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In late 1881, a modest timber and iron branch store of the Brisbane based firm Kenion and Co., situated on the corner of Hawkins and “Lannercost Road”, Ingham, advertised an unusual consignment of goods to entice sales for a particular section of the community: children. On sale was a large assortment of colonial Queensland made wooden toys, imported novelties and treasures, a large Punch and Judy Show and a small quantity of washable, durable and unbreakable “Yankee Rubber Babies”! Christmas was coming and Kenion and Co., Ingham was stocking up.
From the beginning, Ingham’s branch store connection with the Brisbane firm was special. Clare Kate Kenion the only daughter of John Kenion, the Brisbane based proprietor, moved to Ingham after she met and married local branch manager, William Daglish. In 1883, a new manager John Philip Conroy was employed and he proved himself a canny businessman with an eye for opportunity. In 1885, he employed packer Lewin Cockrell to take provisions up to miners on the emerging tin fields of Kangaroo Hills, Ewan and Oakey Creek, only to double down on profit by packing their cleaned tin down the range to Port Dungeness on the return.
By 1900, he had relocated the store across the street to a new position and expanded the stores operations into a multi-department store which offered grocery lines, teas, coffee (ground on the premise), boots, clothing, and crockery. Under Conroy’s management, merchant lines were expanded to include working men’s clothing, hats, shirts, ties and collars: many sourced in Australia. He also imported leather footwear directly from the United States; Ladies fancy goods, drapery, skirts, silk and muslin blouses, trimmed hats, neck ware, ribbons, laces and fabric including muslins, Zephyr’s, and Sateen’s from England; and underclothing and hosiery specifically from Manchester!
Kenion and Co. stocked homewares, silver gifts, and wedding apparel including the rings and ladies trousseau’s. This was an innovation as couples no longer had to wait for orders to come from England. All mercantile lines were displayed artistically around the shop on counters and central tables with the discount “Shilling Table” the most popular display in November when set up for affordable Christmas gifts. It was truly “a wonderland for the little ones”.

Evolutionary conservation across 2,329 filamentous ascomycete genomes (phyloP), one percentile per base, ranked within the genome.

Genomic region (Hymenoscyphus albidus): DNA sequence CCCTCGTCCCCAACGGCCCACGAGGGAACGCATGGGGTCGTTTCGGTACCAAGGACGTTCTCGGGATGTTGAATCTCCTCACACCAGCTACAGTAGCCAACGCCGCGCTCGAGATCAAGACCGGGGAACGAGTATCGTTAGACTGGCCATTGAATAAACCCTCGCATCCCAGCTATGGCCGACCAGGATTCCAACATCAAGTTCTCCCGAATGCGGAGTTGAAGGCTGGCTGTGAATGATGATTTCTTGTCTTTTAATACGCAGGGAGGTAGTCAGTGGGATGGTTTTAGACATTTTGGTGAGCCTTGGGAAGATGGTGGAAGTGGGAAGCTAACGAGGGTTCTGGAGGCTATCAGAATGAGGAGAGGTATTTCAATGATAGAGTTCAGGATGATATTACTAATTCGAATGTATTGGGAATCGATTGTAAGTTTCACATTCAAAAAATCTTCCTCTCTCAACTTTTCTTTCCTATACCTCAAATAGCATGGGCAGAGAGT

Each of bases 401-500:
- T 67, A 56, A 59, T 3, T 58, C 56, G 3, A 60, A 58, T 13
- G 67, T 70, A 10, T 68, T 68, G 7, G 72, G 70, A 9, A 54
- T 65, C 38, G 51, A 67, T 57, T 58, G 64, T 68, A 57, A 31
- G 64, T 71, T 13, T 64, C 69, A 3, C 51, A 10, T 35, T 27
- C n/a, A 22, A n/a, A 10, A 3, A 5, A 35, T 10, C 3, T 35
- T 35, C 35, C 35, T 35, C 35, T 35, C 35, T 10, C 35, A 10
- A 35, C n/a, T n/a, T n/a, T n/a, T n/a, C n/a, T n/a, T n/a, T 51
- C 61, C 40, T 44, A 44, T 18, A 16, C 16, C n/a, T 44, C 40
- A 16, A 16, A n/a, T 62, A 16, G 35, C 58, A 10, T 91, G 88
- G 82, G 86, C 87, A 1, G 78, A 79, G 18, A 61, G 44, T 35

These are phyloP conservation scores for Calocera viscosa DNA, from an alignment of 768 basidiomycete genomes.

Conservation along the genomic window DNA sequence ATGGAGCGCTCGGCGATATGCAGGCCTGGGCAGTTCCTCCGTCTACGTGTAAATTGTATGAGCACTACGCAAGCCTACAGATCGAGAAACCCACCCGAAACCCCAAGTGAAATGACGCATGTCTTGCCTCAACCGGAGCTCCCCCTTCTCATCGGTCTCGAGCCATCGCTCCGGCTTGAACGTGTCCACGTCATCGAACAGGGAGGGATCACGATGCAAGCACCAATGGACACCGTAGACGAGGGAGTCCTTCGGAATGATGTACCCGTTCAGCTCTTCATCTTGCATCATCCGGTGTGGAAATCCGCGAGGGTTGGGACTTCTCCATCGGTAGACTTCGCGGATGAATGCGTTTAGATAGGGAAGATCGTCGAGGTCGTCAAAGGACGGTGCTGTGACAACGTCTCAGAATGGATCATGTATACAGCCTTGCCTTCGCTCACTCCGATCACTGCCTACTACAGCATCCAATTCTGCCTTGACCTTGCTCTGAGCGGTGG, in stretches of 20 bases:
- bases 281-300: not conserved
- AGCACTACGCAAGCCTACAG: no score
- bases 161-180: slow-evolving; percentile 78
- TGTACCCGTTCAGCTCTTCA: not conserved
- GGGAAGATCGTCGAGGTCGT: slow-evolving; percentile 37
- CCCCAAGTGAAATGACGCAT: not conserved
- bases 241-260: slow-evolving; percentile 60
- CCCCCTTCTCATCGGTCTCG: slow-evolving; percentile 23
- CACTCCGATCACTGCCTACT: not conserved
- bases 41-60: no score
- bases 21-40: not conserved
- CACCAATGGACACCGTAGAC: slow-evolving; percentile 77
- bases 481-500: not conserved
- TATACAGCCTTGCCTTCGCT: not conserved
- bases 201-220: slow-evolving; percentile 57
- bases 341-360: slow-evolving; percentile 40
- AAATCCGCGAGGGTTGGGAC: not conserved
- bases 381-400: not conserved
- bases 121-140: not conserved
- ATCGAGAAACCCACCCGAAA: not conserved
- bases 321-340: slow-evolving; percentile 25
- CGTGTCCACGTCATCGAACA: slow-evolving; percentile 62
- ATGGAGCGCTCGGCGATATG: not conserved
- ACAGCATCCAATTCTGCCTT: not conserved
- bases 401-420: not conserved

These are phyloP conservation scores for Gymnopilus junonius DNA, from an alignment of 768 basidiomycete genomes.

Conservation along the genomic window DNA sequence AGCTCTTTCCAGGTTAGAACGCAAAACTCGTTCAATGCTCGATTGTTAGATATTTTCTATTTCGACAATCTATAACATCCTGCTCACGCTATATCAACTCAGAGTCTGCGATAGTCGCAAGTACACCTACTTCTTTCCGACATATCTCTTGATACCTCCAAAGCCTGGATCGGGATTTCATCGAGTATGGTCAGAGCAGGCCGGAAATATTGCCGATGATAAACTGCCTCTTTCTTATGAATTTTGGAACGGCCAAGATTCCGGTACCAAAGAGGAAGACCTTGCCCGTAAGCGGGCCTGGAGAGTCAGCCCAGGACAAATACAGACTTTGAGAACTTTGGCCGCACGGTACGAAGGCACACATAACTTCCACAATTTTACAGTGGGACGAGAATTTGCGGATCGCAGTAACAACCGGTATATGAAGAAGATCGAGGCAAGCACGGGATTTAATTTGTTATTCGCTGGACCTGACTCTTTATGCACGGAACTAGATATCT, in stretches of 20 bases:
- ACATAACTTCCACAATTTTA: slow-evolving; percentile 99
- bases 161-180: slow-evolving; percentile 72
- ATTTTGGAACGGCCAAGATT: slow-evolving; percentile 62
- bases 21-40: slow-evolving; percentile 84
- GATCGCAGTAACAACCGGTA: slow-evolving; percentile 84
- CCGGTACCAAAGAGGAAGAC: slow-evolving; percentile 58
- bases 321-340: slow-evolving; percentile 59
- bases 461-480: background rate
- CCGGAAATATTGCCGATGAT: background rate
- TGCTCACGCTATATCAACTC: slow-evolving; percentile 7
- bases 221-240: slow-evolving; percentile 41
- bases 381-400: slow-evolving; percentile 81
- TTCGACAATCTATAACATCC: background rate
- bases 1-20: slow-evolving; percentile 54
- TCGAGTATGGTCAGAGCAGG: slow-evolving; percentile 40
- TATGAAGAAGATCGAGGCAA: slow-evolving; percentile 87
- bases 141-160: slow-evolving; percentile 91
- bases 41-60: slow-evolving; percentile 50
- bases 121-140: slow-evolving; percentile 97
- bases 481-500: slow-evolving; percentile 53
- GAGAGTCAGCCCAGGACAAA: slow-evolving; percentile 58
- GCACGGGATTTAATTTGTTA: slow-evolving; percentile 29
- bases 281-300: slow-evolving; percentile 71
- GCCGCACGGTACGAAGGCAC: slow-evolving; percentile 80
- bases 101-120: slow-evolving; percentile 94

John Conroy eventually purchased the branch store Kenion and Co with his brother Mr. William F. Conroy including the trade name. In 1924, they embarked on two major changes to the business commencing with the erection of large concrete store with a decorative parapet designed by Townsville Architect, Walter Hunt. They also formed a limited liability company, Kenion and Co., Ltd., and entered an agreement with Nolan’s Ltd of Townsville. It was then that Conroy passed the management over to Mr. B. H. Mullin but continued to remain with the business until 1928. By then he had been forty five years with the company. In an ironic twist, John Conroy died two years later just two months before the original manager - William Daglish.
Kenion and Co Ltd remained as a prominent store trading under its name until it was sold to the Penny’s chain in the late 1950s. It was later purchased by the current Coles Store chain who opened a Coles New World complex in December 1984.
Gone but not forgotten, Kenion and Co., was “The Oldest Established house in the District”.
Images provided by the Ingham Family History Photographic Collection.